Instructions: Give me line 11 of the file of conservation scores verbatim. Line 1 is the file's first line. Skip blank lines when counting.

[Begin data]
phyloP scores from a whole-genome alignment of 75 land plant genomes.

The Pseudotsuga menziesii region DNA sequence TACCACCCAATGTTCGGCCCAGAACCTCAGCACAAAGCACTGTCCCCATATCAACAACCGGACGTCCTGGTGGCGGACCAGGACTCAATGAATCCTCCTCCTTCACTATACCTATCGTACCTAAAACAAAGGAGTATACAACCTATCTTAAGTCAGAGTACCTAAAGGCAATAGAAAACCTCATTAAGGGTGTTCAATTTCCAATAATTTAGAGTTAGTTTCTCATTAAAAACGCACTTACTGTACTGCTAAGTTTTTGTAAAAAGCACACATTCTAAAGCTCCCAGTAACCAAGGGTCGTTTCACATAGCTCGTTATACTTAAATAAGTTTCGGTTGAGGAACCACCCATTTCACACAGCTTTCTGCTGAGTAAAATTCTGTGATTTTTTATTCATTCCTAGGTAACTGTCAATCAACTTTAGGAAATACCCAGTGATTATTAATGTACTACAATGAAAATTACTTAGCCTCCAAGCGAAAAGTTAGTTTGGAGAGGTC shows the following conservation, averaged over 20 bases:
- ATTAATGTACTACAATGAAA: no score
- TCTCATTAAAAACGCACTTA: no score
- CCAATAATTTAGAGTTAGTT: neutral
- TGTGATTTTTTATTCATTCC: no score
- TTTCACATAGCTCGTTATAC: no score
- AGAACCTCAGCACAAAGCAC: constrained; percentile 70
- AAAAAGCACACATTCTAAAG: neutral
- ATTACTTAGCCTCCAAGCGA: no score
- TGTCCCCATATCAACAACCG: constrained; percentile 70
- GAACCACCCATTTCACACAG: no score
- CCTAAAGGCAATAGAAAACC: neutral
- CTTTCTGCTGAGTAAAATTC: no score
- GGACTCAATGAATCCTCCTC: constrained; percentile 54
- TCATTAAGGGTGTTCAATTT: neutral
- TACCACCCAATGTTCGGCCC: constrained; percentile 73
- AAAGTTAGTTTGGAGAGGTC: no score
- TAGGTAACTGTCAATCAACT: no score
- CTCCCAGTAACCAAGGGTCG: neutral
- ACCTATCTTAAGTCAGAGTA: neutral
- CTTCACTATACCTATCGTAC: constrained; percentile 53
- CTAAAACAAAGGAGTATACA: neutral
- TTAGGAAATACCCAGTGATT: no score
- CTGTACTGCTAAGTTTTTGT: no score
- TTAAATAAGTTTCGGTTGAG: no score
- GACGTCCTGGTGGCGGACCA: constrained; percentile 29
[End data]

- TGTCCCCATATCAACAACCG: constrained; percentile 70